Gender Inequality Around the World
In much of today’s way of life, we have subconsciously conformed to the standards that society has laid on us. They can come in forms of education paths and career choices. Stereotypes reflect society’s expectations based on gender, indicating that one ‘should’ abide by such ‘rules’. Over the years, this issue has amplified social issues such as gender inequality.
Even in the 21st century, according to the European Union, of 103 million children out of school worldwide, 57% are girls. However, the Australian Bureau Statistics established that women aged 25 – 29 are more likely to attain a bachelor’s degree or above as compared to their male counterparts with 40% of women to 31% of men of the same age range. Thus, gender inequality can vary from country to country depending on culture and wealth factors.
Despite, an increase in countries achieving parity of education among both genders, girls are still at a disadvantage in regards to access to education in Africa, the Middle East, and South Asia. According to UNICEF, ‘there are currently 5.5 million more out-of-school girls than boys, worldwide’. Factors deterring children from gaining education include poverty, geographic remoteness, armed conflict, lack of school infrastructure, and poor-quality education.
Gender and career choice is another area where we can experience gender inequality. This can be elaborated by my experience at university as a public relations graduate. I recall one day entering my friend’s engineering lecture only to be greeted by a pool of male students, very much so the opposite of my lectures when the majority of students were female, indicating the clear division between male and female dominating courses.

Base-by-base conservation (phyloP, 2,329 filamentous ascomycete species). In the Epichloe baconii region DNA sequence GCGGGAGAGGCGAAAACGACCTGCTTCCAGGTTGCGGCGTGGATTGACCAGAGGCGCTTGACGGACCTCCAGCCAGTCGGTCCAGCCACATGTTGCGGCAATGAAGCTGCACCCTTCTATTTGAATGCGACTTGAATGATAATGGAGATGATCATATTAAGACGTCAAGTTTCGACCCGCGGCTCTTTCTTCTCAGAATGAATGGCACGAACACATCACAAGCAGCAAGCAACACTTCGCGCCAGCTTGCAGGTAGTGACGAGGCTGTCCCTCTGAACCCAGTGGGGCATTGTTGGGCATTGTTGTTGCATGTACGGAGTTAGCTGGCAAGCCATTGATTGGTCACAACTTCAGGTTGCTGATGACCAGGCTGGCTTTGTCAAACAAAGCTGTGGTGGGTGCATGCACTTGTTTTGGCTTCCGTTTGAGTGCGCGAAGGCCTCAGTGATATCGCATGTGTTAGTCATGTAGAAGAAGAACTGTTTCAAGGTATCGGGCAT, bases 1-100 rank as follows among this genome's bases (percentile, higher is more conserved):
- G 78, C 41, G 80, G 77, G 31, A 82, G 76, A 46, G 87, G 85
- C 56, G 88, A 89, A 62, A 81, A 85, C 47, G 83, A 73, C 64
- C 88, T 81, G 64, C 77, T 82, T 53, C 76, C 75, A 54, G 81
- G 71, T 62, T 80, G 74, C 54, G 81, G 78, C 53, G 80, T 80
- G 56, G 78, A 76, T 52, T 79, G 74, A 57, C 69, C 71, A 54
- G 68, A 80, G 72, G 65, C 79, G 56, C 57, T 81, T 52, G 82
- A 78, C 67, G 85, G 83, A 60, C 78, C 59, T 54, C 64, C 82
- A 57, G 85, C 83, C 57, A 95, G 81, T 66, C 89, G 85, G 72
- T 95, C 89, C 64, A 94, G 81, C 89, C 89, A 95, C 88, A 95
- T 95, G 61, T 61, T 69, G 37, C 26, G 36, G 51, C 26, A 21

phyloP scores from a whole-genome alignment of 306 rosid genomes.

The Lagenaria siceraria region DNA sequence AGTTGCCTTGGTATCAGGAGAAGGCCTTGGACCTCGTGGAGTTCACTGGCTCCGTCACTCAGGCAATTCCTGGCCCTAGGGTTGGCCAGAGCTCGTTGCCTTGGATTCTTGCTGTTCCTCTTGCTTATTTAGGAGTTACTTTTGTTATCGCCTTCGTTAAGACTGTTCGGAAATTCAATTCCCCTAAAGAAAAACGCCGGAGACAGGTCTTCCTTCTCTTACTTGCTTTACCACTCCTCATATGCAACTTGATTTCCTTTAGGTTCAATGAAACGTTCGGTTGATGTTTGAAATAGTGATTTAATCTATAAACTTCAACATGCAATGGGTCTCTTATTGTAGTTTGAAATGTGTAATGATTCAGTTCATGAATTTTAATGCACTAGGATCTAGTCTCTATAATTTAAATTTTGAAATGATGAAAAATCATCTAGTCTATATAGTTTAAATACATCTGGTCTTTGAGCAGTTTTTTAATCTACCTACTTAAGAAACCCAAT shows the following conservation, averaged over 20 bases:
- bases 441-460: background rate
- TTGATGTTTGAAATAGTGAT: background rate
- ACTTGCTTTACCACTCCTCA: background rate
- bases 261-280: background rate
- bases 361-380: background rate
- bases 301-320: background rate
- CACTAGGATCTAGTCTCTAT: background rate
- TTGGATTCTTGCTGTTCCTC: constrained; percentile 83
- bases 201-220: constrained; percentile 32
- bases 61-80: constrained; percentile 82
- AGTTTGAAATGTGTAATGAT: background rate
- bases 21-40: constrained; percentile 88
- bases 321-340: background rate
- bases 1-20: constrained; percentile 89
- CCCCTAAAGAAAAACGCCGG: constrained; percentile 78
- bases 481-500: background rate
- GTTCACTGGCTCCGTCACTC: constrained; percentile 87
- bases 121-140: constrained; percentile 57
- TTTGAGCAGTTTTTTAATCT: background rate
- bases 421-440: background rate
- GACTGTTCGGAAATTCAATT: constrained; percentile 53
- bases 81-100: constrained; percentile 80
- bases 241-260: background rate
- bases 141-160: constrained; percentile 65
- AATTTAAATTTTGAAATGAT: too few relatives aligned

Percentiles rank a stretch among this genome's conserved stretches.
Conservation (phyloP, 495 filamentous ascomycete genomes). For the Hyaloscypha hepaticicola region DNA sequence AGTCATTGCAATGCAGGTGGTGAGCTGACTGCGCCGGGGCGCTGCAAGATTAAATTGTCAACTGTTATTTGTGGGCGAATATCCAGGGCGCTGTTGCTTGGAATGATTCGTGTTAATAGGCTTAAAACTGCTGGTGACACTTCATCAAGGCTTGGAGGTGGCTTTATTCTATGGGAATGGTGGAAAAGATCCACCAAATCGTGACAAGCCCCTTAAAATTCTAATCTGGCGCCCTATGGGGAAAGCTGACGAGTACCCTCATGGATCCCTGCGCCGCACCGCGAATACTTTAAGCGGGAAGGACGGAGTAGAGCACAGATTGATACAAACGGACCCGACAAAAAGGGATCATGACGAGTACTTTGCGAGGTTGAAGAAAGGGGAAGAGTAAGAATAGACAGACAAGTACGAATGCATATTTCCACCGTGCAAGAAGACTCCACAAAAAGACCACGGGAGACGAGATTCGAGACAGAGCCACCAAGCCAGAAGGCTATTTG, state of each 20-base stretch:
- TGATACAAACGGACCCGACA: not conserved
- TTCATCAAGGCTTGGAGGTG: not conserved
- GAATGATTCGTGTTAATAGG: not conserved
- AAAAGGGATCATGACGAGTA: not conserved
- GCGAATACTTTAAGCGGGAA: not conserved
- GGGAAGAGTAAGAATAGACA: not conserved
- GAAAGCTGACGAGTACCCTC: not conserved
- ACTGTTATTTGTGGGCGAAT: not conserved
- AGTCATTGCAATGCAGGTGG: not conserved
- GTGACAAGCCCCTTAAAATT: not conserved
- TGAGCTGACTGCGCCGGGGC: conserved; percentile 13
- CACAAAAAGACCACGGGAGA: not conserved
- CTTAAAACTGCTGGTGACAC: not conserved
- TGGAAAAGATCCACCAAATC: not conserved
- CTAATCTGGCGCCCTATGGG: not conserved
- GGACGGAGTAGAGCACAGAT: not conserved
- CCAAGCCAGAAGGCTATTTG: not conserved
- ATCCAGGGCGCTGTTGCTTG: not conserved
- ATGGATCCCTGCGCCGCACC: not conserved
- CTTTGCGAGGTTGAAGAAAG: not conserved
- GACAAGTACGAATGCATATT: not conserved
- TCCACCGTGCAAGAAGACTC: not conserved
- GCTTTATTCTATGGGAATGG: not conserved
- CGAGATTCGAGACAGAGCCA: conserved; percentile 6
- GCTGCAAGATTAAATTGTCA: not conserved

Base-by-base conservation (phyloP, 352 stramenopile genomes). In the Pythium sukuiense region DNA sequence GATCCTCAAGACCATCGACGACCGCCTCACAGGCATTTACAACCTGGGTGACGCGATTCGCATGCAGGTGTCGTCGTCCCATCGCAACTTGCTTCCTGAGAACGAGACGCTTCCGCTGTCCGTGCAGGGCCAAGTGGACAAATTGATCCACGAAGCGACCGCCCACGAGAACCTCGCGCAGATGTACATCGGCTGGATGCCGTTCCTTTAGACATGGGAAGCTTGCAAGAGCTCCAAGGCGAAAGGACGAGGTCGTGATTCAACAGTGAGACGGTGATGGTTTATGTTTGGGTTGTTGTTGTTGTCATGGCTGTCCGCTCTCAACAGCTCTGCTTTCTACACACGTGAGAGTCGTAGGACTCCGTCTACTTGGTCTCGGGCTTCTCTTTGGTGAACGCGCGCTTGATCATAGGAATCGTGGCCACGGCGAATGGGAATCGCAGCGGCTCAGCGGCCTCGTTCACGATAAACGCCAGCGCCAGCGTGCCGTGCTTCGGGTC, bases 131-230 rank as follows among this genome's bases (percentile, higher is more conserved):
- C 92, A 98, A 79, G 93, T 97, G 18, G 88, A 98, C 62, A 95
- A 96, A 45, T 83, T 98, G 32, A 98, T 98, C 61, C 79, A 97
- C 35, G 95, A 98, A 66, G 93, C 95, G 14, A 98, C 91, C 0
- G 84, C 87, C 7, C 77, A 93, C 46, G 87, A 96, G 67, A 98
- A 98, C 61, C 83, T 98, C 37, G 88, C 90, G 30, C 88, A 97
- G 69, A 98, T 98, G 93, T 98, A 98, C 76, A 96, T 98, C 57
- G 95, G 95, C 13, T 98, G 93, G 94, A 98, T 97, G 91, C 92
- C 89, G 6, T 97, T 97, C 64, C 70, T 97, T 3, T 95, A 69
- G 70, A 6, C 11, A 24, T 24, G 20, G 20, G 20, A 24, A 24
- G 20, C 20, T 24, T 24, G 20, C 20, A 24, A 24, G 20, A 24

A survey conducted by the University of Melbourne in 2016 showed that the most popular undergraduate field among females is ‘society and culture (30.5%), health (25.5%), and management and commerce (14.9). Whereas for males, the courses they dominate include society and culture (22.6%), management and comer (22.4%) and engineering and related technologies (14.5%).
The tendency of leaning towards a gender-segregated daily activity has the potential to lead to gender gaps in career-related interest and choices and a lack of confidence for individuals who choose to flout such social stigma. To combat this issue, the World Literacy Foundation has established the ‘Ambassador Program’, whereby individuals are trained to advocate and fundraise for eradicating global inequality and illiteracy. Find out more here.